Liam’s Map and champion mare Beholder seemed to be the only Classic contenders with sufficient speed to challenge American Pharoah in the Breeders’ Cup’s biggest event, but trainer Todd Pletcher elected to run the former in the Dirt Mile, and Beholder was knocked out of the showdown with the Triple Crown winner by a minor bleeding episode days before the race.

The speedy Liam’s Map, an odds-on favorite in the Dirt Mile, encountered significant traffic problems through most of last Friday’s race at Keeneland. But once he wriggled out of his tight spot, he galloped past the talented Lea in the stretch and won easily by 2 ½ lengths under Javier Castellano.

Liam’s Map enjoyed a strong year, and his dazzling early speed would have complicated things for American Pharoah in the Classic, –although it is very likely that the Derby winner was probably just too good for that rival to keep him from the winner’s circle in his final race.

Even though we’ll never know, Liam’s Map heads to a stallion career off a sparkling performance, and he’ll be very popular in the breeding shed next year.

Other impressive winners of Breeders’ Cup races include the Distaff win by the Todd Pletcher-trained Stopchargingmaria and Castellano; the victory by trainer Aidan O’Brien’s Found and jockey Ryan Moore over Epsom Derby and Arc d’Triomphe winner Golden Horn in the Turf; and a dazzling win by the 3-year-old Runhappy in the Sprint that turned unhappy within 24 hours when trainer Maria Borell and owner James McIngvale clashed and the horse was removed from the young trainer’s care.

But one of the most delightful stories of the Breeders’ Cup at Keeneland was the victory by 15-1 shot Mongolian Saturday and jockey Florent Geroux in the Turf Sprint. Owned by Mongolian Stable of Ganbaatar Dagvadorj and trained by Enebish Ganbat, the winner was surrounded in the winner’s circle by an entourage dressed in native Mongolian garb.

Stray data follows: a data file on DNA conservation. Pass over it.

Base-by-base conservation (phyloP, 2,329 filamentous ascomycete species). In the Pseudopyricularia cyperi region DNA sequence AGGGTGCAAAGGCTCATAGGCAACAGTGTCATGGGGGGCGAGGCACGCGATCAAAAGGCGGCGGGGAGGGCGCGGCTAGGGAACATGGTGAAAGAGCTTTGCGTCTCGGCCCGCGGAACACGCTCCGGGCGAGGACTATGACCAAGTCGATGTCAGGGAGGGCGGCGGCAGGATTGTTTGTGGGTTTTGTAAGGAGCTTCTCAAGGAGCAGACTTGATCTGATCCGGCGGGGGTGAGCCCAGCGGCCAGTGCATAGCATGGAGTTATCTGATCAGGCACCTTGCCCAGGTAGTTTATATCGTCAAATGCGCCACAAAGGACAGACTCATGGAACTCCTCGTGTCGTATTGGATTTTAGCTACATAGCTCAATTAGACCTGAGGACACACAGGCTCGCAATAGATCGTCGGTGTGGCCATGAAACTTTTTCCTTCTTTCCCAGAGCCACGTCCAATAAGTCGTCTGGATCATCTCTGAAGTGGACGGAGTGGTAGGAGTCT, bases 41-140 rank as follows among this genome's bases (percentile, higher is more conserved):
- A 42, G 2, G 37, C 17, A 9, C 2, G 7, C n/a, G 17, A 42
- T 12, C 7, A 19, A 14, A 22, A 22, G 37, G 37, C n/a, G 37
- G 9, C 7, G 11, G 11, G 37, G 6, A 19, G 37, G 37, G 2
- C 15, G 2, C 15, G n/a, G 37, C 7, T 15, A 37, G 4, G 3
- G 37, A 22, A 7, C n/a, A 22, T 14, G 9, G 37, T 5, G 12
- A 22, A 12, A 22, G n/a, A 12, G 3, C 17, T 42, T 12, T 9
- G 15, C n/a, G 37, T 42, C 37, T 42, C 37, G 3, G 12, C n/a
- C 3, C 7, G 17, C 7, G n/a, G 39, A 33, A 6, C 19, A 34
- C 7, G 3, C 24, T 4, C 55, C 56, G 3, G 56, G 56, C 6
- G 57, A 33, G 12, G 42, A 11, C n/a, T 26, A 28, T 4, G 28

As often occurs during the celebration of the Breeders’ Cup Championships, the winner’s circle scene made the racing world seem very small.

The two-day event was notable for strong individual performances among human participants. Four trainers – Pletcher, Casse, O’Brien and Brown – won two races apiece, while Geroux, Castellano and European star Moore each won a pair of races.

While I am biased, I continue to believe that near-magical things happen when the Breeders’ Cup comes back to Kentucky, where legendary breeder John Gaines first proposed the event concept in 1982. But the record of eight renewals at Churchill Downs and now the first Breeders’ Cup at Keeneland provides strong support to that enduring belief.

No doubt that this Breeders’ Cup was magical for Bob Baffert, the Hall of Fame trainer who saw American Pharoah, his horse of a lifetime, finish a fantastic racing career on a perfect note.

“It’s a horse-racing fairy tale,” Baffert said, “and I just happen to be in it.” VT